Equal-Weighted Indexes Are Winning
- Posted by JC Parets
- on January 20th, 2013
It’s important to understand how our favorite averages are being computed. Some are Cap-weighted like the S&P500 and others are price weighted like the Dow Jones Industrial Average. I always find it funny that $IBM is over 20 times more important for the Dow than Alcoa ($AA) only because one is $190/share and the other is just $9. But the averages doing the best during this bull market are neither one of these. The winners here are the Equal-weighted averages that give each stock in the index the same value.
Last month we pointed to the Nasdaq100 Equal Weight Index making new highs, while its Cap-weighted counterpart ($QQQ) was being held back by the bear market in $AAPL. Pull up the charts, nothing’s changed since that post. Just higher highs from the Equal Weight Index and more underperformance out of Apple and the Triple QQQs.
I have long been a cheerleader for equal weighted indexes versus cap-weighted ones, and now seems like a good time to demonstrate why. In a cap-weighted index stocks influence the price of the index based upon their market capitalization (price time number of shares). For example the top 50 stocks in the S&P 500 Index represent about 70% of the index value, with the remaining 450 stocks providing only 30%. With an equal-weighted index all stocks carry the same weight — all the horses are pulling the wagon.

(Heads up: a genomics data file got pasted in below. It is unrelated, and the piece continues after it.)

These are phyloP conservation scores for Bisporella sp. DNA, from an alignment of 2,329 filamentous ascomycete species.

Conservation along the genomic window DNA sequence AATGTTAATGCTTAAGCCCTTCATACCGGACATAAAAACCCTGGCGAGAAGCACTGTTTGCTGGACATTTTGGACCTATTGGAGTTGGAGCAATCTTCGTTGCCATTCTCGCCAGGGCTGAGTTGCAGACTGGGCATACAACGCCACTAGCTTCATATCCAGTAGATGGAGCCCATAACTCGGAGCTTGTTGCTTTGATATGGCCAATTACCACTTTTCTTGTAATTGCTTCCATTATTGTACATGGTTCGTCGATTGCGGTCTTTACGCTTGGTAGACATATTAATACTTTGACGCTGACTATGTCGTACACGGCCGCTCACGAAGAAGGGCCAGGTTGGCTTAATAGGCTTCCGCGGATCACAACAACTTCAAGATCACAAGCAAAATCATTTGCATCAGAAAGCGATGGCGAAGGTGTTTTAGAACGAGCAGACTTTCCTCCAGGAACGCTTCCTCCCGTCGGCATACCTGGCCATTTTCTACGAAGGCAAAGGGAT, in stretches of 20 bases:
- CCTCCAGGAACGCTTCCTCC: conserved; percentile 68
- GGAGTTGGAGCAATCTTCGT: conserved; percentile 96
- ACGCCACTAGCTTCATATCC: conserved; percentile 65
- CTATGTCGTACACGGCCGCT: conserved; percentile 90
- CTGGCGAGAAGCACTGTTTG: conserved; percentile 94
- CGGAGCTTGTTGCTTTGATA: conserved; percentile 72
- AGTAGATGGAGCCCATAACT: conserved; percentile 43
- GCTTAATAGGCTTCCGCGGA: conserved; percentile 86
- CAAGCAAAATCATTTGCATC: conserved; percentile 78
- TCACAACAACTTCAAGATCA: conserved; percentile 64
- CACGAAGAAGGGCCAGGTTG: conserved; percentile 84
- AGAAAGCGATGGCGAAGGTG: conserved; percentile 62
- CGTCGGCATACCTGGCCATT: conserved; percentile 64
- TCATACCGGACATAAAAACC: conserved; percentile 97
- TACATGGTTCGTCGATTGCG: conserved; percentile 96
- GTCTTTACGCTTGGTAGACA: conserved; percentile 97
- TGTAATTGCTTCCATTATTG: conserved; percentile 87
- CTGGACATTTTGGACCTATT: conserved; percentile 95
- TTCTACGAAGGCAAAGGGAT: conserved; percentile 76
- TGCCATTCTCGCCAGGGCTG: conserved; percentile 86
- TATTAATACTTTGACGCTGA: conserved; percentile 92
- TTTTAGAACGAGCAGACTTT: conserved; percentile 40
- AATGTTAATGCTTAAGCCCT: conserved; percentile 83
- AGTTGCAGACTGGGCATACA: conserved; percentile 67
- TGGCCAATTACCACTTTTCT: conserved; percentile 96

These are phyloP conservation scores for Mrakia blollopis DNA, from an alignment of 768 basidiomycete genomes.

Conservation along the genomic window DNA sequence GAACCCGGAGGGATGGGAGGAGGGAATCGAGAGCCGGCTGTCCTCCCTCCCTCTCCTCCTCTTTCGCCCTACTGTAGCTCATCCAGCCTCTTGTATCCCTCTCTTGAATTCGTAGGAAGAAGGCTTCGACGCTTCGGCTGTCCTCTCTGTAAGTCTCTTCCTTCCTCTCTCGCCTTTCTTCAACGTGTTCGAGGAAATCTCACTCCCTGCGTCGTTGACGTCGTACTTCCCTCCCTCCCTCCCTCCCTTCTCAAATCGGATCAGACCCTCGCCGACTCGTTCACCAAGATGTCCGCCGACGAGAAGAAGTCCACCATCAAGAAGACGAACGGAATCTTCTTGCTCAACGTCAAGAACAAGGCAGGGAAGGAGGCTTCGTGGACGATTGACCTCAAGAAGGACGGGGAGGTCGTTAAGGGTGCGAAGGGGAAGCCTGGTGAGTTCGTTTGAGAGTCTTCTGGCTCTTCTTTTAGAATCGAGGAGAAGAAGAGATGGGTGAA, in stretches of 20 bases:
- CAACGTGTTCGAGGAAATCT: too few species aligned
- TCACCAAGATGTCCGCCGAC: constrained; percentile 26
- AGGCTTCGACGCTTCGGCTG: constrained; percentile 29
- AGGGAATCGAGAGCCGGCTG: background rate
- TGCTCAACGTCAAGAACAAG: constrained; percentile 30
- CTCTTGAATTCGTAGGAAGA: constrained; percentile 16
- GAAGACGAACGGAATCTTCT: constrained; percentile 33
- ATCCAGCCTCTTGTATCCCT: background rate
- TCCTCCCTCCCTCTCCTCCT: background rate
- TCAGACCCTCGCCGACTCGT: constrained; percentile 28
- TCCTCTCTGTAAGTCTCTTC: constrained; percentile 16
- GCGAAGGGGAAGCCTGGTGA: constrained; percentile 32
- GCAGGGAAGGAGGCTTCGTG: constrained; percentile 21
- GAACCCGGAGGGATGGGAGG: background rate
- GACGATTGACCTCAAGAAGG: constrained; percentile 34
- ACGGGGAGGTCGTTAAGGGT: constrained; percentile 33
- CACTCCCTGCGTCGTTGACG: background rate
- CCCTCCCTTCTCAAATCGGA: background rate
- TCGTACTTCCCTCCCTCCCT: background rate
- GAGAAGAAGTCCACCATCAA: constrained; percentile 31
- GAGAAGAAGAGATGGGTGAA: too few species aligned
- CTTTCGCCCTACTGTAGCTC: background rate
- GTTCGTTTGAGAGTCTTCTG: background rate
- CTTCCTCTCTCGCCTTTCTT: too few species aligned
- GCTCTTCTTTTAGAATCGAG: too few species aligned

Below is a chart of the Guggenheim (formerly Rydex) S&P500 Equal Weight ETF. Look at the Equal Weight taking out and pushing beyond its 2007 highs while the $SPX continues to trade well below it. According to Swenlin, the S&P500 is up 114% from its 2009 lows. Meanwhile, the Equal Weighted version is up 175% during the same period. The 3rd chart below shows the relative performance between the two ($RSP:$SPX) since 1999:
Swenlin makes a good point in that the Equal Weighted Averages may not always be the best choice as they tend to move faster to the downside than their Cap-weighted counterparts. But in Bull markets, they clearly deserve some close consideration. I think this chart above shows that well.
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J.C. Parets is the Founder & President of Eagle Bay Capital, LLC. He earned the Chartered Market Technician designation (CMT) in 2008 and now actively manages money incorporating Technical Analysis and Behavioral Finance into his practice More
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